The seats Liberal leader Peter Dutton really needs

One of the most visible manifestations of the seismic shift wrought by the 2022 general election was aptly topographic: the Liberal Party can no longer boast a parliamentary seat with sweeping views of Sydney Harbour.

Not only are they among the wealthiest constituencies in the country, three of those seats were of course formerly held by recent Liberal Prime Ministers John Howard, Tony Abbott and Malcolm Turnbull. Throw in Bronwyn Bishop’s old bailiwick of Mackellar, which was lost by a Liberal candidate in last year’s election for the first time in the seat’s history, and the party’s coastal issue stretches even further north, to Barrenjoey Lighthouse in Palm Beach.

Once the Liberal heartland, Peter Dutton cannot hope to become prime minister without retaking key seats on Sydney Harbour.

Once the Liberal heartland, Peter Dutton cannot hope to become prime minister without retaking key seats on Sydney Harbour.Credit:KenJames

It’s hard to imagine the Liberal Party coming back to power without retaking at least some of those former conservative citadels. So in order to go from opposition leader to prime minister, Peter Dutton will almost certainly have to pass the so-called Sydney Harbor Test.

Six out of eight of these coastal seats are occupied by women. They speak of the gender gap that liberals have long struggled to bridge. The blue-green revolution was primarily a female phenomenon. At the national level, a majority of women in every age group preferred Labor to the Liberals. Women between the ages of 35 and 54 are the most likely to leave the party. As the Liberal post-mortem election showed, the party holds only three of the top 30 seats in districts with a large number of female career voters. It used to be able to count 15.

Dutton has made a name for himself as a politically tough man. His demeanor and approach always reminded me of that old Thatcher right winger Norman Tebbit, who was one of the most bloodthirsty politicians of a particularly bloodthirsty era. So it’s difficult to see working women warm to Dutton in large numbers, no matter how hard the former cop tries to smooth the edges of his image.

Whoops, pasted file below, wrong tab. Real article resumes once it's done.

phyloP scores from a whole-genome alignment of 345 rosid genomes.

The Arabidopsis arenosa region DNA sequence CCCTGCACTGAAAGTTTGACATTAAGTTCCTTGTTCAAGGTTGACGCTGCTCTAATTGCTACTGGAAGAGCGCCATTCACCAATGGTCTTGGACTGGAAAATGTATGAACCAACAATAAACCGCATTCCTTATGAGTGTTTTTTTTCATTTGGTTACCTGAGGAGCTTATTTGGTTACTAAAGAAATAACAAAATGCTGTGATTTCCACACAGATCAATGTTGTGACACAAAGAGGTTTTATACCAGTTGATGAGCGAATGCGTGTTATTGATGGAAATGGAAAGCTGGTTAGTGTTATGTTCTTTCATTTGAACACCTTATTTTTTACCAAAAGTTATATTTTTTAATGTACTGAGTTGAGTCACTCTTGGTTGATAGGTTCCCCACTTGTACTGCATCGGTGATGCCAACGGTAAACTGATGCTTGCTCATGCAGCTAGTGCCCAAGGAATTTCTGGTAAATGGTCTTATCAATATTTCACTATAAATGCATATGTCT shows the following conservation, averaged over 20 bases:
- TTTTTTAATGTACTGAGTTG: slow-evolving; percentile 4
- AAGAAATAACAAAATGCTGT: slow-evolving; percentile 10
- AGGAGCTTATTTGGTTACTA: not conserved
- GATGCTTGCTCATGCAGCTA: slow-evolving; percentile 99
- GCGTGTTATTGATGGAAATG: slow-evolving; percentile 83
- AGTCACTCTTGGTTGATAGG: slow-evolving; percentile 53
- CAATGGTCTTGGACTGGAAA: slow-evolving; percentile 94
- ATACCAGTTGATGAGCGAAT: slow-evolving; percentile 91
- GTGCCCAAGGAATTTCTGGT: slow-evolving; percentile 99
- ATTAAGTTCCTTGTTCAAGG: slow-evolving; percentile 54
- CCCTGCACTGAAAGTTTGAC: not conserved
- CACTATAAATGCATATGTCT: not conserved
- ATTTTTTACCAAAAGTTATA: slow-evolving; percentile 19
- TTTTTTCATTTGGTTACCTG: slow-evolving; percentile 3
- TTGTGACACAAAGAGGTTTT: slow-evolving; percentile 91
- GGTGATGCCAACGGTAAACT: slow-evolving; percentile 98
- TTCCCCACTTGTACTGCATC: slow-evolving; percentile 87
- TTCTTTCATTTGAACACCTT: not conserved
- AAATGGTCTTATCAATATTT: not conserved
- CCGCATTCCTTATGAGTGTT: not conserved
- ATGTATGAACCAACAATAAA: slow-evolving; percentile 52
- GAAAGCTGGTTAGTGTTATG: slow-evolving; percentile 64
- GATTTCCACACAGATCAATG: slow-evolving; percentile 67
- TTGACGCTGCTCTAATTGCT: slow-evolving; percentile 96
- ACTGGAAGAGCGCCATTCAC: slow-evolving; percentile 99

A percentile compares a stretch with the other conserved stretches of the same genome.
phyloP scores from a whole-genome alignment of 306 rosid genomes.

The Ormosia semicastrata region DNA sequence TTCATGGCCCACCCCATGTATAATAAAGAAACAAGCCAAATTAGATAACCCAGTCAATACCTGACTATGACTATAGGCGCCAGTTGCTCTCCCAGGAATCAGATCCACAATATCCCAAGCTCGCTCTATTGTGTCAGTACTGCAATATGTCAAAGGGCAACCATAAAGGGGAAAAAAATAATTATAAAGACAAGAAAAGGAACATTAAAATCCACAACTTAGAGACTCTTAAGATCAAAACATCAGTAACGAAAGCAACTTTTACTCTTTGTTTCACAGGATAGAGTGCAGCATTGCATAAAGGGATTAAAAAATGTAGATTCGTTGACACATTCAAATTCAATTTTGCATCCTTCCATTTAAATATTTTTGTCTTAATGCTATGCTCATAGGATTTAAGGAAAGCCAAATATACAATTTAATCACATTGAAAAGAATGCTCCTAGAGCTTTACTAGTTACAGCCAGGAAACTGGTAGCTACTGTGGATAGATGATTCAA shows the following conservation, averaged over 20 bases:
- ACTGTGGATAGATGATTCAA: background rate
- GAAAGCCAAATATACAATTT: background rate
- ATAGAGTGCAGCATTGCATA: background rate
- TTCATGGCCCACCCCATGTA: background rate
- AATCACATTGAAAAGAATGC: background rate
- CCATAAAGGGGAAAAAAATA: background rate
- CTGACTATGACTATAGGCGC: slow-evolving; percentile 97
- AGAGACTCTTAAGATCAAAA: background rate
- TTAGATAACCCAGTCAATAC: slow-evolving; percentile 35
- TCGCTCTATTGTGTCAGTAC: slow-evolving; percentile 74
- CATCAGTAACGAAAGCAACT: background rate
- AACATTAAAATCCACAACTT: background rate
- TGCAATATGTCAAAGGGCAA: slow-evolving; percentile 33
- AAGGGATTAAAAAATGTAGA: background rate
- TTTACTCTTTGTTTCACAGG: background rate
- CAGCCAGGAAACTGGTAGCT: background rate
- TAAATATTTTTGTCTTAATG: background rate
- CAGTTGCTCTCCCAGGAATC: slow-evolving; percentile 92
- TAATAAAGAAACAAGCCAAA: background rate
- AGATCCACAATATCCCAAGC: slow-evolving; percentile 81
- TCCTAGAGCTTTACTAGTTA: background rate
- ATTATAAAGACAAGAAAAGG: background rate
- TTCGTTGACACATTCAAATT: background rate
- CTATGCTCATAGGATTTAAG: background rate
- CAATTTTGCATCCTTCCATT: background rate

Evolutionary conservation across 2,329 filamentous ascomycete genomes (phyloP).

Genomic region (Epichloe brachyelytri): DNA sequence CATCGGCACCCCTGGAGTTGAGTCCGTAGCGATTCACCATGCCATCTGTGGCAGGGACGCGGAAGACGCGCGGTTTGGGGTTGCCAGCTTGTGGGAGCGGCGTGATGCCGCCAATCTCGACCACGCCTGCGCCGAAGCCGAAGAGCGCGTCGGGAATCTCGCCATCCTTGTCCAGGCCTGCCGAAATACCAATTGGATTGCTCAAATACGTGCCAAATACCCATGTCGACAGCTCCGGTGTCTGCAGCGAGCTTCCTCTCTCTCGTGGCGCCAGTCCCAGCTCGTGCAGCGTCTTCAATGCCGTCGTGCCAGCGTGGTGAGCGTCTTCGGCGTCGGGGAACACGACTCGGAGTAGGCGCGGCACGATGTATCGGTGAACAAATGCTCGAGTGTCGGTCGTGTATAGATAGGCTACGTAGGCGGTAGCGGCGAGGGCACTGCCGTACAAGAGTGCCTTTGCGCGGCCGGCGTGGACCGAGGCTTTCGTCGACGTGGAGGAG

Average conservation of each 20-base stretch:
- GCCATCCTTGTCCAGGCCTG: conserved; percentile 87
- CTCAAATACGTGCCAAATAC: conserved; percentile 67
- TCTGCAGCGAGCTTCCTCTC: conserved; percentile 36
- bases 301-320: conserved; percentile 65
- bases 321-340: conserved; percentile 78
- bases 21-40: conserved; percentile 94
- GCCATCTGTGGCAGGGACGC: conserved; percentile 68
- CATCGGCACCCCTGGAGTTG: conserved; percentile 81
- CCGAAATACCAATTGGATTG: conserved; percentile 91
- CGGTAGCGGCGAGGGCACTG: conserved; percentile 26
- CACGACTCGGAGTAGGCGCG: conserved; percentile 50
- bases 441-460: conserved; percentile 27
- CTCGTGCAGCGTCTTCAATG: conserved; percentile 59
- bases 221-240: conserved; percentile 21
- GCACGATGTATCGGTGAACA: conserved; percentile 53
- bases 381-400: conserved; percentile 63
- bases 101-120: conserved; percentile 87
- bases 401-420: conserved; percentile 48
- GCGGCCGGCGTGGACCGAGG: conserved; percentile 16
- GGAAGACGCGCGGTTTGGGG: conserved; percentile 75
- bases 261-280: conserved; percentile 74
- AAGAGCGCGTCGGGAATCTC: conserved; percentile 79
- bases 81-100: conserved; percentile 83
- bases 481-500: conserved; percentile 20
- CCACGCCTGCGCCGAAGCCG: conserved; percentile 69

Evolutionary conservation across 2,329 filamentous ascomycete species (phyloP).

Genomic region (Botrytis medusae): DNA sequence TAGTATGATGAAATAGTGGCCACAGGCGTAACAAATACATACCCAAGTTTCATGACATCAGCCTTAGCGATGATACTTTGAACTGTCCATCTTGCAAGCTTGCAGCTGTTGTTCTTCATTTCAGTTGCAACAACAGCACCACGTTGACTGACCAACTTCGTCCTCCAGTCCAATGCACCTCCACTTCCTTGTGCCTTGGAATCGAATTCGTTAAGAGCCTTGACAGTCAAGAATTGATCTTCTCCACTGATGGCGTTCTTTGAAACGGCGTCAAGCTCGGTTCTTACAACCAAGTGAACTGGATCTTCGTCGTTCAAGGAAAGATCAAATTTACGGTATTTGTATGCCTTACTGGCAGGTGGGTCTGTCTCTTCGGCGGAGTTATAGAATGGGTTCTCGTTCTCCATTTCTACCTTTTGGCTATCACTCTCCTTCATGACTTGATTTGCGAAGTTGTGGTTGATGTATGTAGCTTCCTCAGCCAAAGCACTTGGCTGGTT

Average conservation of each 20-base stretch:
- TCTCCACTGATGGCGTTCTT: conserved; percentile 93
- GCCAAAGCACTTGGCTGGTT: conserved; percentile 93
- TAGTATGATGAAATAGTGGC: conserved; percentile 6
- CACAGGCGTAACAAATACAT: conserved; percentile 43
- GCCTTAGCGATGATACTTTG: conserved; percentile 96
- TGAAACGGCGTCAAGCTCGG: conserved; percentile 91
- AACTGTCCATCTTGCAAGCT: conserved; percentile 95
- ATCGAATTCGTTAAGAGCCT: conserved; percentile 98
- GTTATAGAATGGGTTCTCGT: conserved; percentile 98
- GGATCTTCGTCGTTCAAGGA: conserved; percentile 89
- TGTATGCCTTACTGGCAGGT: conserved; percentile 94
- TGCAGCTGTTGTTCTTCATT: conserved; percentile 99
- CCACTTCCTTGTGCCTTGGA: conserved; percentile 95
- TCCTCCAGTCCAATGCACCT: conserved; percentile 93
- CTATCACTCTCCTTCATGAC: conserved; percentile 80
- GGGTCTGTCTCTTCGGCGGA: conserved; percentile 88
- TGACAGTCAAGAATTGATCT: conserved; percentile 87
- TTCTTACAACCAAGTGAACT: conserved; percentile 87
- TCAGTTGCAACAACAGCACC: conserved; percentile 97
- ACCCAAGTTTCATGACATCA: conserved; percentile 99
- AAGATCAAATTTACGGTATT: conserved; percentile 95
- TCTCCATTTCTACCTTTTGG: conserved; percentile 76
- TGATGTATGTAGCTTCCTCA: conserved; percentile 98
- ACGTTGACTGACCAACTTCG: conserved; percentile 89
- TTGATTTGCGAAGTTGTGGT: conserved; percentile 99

Sydney’s beach seats remind us of the greening of Australian politics and how a driving force behind the blue-green revolution was a determination to preserve its stunning natural beauty. Again, this is not political terrain on which Dutton will succeed. Opposing the Albanian government’s 43 percent emissions reduction target, he appeared determined to prolong climate wars rather than seek a ceasefire.

Divisions like North Sydney, Wentworth and Warringah were also ground zero for the “kitchen table,” community-based activism that has become such a hallmark of both local and national politics since the coronavirus lockdowns.

Many of the volunteers who donned teal shirts want not only more responsive federal policy, but also more constructive federal policy. They were fed up with culture warriors like Scott Morrison, whose prime concern seemed to be winning for the sake of winning, and tired of fabricated wedge issues trying to pit Australians against Australians. Here, too, Dutton defies the zeitgeist. Throughout his career he has embodied the politics of polarization. The seats Liberal leader Peter Dutton really needs

Callan Tansill

InternetCloning is an automatic aggregator of the all world’s media. In each content, the hyperlink to the primary source is specified. All trademarks belong to their rightful owners, all materials to their authors. If you are the owner of the content and do not want us to publish your materials, please contact us by email – The content will be deleted within 24 hours.

Related Articles

Back to top button